The crusade, which his immediate predecessor Pope Pius II had been devoted to until his last dying breath on the shore of Ancona, died an apathetic death. Yet Paul II would not accept defeat and pressed on, siphoning the riches from the silver and aluminum mines of Tolfa to finance the effort against the Turks. Unfortunately his greatest ally in the cause against the infidels was George of Podebrady, king of Bohemia who ran afoul of Church teaching and embraced the Hussite heresy. Paul had no choice but to excommunicate George and even go so far as to preach a crusade against the king and the Hussites, but it had no teeth to it. This especially came to light when a key Christian outpost in Greece fell to Sultan Mehmet II and Venice was now the next target. That helped rally an Italian alliance which Paul II called to unite against the Muslims in December 1470. Still he could not get a solid offensive going as the alliance agreed to compromise and defend only if attacked. Meanwhile Paul agreed to an alliance with the Prince of Iran Uzun-Hassan to try to divert the Turks' attention away from Italian shores.

          While Paul II enjoyed good relations with the Holy Roman Emperor Frederick III he carefully avoided entering any pact with the emperor for the latter sided with the pro-conciliary sect, trying to convince the Pope to call a general council at Constance. So also was Louis XI of France who toyed with the Roman Pontiff and enjoyed watching the Pope squirm in begging that the French monarch remove the "liberties" claimed by the French Church which brought up all the old investiture mess from the past. As much as Paul II attempted to reach a compromise, Louis continued to string the Pope along. Weary of this, Paul turned his attentions to Russia in his efforts to reunite the East and the West both for religious purposes and military might against the Turks. He had even managed to try to arrange the marriage of Ivan III of Russia with the Catholic daughter of Thomas Palaeologus but a stroke ended not only this effort, but the life of a promising Pope who, like others before him, garnered his fair share of enemies. He died of a sudden stroke on July 26, 1471 and once again Rome was faced with a dilemna as another Pope remained unfulfilled in his goals. His enemies within the humanist faction got their revenge when they commissioned the papal biographer and painter Platina to illustrate Paul II in dark, forboding colors which, in retrospect, was a sign of things to come as Paul's successor Pope Sixtus IV could see the dark clouds on the horizon as the Reformation began to raise its ugly head while the Popes continued to ignore a problem that wouldn't go away.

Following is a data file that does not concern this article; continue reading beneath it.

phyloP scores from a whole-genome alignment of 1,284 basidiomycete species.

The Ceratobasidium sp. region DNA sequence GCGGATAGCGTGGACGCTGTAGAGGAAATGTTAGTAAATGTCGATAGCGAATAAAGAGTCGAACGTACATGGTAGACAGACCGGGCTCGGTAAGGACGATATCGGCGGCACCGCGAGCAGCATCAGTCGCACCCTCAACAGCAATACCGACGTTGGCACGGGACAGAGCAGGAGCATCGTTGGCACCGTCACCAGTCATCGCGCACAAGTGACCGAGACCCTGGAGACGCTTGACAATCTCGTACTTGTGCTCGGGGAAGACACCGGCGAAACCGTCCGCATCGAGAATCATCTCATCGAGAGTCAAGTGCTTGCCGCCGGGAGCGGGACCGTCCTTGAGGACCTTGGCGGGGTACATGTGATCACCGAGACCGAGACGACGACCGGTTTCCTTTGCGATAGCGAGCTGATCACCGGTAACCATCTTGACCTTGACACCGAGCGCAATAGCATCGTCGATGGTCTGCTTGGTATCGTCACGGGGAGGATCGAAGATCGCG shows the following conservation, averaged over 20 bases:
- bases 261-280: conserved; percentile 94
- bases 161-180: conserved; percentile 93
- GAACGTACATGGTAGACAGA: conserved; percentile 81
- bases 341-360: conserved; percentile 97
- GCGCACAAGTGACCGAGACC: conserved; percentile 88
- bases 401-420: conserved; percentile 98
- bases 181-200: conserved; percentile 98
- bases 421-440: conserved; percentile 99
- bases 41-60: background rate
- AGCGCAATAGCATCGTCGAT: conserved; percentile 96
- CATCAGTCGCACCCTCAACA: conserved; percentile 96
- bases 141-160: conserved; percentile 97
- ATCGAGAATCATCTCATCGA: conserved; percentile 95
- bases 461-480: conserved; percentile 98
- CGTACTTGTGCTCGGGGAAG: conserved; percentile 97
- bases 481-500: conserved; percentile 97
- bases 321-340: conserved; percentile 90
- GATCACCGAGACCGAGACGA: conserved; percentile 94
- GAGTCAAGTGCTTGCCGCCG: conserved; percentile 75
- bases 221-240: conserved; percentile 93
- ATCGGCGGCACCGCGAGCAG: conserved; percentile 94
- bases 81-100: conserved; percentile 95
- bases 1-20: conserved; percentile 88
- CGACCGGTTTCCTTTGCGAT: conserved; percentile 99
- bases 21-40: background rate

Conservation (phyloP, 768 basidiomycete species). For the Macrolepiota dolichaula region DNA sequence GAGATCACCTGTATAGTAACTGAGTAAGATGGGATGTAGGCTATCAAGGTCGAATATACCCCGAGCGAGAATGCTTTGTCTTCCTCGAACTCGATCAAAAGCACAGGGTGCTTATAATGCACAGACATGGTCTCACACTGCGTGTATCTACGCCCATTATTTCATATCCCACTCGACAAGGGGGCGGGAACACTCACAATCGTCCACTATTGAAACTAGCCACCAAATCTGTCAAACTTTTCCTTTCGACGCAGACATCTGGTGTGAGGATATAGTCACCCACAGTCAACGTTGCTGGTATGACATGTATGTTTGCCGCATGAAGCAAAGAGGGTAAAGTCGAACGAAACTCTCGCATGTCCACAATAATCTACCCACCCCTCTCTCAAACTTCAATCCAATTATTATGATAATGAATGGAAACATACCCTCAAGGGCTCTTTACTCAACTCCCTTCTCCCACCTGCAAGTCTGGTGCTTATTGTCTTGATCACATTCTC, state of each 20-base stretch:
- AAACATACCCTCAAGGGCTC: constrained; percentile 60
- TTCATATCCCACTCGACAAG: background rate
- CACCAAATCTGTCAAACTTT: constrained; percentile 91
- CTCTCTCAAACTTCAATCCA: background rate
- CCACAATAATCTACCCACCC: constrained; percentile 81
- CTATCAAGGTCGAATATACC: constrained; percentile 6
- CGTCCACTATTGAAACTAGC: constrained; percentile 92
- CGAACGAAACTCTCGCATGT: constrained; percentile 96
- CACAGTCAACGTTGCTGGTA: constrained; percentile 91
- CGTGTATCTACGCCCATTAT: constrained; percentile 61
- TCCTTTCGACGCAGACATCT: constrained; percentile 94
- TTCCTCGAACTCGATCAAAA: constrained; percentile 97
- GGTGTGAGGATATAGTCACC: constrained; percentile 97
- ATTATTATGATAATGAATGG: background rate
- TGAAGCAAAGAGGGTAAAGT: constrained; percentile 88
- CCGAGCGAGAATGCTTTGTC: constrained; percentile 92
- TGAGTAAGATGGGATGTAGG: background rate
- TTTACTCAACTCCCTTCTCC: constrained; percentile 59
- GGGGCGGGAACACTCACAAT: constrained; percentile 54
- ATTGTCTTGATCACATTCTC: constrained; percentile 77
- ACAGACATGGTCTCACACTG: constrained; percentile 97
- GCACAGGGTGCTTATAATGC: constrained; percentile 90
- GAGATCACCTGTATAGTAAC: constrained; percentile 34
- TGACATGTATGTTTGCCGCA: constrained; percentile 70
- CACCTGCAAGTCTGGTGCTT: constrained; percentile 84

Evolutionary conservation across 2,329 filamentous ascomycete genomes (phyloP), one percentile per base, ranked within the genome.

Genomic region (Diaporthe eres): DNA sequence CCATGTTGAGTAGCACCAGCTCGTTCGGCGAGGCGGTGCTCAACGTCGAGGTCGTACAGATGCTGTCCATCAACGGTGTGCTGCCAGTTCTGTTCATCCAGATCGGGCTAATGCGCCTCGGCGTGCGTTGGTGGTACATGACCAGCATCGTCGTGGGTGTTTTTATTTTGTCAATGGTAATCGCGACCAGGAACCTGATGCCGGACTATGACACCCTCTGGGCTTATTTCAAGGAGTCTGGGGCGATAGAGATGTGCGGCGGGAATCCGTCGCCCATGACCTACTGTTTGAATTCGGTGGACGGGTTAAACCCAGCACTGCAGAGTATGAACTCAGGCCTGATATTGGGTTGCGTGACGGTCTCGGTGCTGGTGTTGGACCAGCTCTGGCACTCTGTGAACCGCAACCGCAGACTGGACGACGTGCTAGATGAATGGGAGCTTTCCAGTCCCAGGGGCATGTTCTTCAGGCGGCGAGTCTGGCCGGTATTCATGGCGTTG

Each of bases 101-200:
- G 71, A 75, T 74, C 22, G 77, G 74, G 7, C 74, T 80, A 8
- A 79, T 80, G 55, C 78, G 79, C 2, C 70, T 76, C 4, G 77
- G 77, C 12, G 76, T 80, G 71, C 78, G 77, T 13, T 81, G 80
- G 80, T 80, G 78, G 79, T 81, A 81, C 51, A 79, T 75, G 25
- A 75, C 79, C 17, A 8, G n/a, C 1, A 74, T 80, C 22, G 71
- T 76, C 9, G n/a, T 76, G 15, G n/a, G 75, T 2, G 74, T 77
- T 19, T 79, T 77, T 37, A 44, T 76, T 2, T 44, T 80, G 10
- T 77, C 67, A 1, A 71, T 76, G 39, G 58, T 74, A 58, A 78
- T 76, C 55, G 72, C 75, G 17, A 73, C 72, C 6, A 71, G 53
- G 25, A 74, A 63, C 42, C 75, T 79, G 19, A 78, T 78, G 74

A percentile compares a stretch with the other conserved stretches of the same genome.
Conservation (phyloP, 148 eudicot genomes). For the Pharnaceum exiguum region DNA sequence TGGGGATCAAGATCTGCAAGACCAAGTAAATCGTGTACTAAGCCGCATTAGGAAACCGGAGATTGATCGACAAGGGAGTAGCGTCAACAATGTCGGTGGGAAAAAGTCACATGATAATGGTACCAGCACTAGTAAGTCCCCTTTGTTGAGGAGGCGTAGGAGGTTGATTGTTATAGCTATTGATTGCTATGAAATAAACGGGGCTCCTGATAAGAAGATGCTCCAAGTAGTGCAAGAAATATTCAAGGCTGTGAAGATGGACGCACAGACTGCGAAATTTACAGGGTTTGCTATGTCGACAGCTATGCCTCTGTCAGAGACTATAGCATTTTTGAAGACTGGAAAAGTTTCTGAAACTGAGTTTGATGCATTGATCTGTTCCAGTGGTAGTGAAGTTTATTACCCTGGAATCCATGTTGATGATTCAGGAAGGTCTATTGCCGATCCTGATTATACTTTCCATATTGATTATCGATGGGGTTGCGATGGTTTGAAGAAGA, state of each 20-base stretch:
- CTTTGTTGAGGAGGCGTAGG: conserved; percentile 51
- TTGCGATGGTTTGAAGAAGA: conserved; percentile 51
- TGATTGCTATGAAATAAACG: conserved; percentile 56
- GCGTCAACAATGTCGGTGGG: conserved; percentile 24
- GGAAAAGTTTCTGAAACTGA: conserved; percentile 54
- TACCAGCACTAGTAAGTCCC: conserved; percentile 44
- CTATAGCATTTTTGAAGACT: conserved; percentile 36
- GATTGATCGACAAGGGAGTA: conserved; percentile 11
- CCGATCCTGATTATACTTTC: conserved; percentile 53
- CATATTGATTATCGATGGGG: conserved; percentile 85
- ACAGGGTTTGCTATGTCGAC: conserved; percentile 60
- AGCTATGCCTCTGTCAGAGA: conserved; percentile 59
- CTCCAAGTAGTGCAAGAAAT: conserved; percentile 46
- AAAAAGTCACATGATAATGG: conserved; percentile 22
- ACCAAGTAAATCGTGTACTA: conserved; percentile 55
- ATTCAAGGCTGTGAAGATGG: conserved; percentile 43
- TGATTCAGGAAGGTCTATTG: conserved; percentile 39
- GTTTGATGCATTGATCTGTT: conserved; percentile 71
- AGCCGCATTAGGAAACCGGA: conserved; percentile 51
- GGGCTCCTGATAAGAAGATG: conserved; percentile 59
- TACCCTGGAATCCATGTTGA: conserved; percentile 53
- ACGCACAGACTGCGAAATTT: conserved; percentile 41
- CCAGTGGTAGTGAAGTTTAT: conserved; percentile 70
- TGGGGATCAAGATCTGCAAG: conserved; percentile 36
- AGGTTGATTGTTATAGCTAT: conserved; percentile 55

Next issue: Pope Sixtus IV: Pawn for power-brokers whose purpose was to secularize the papacy

March 23, 1999       volume 10, no. 57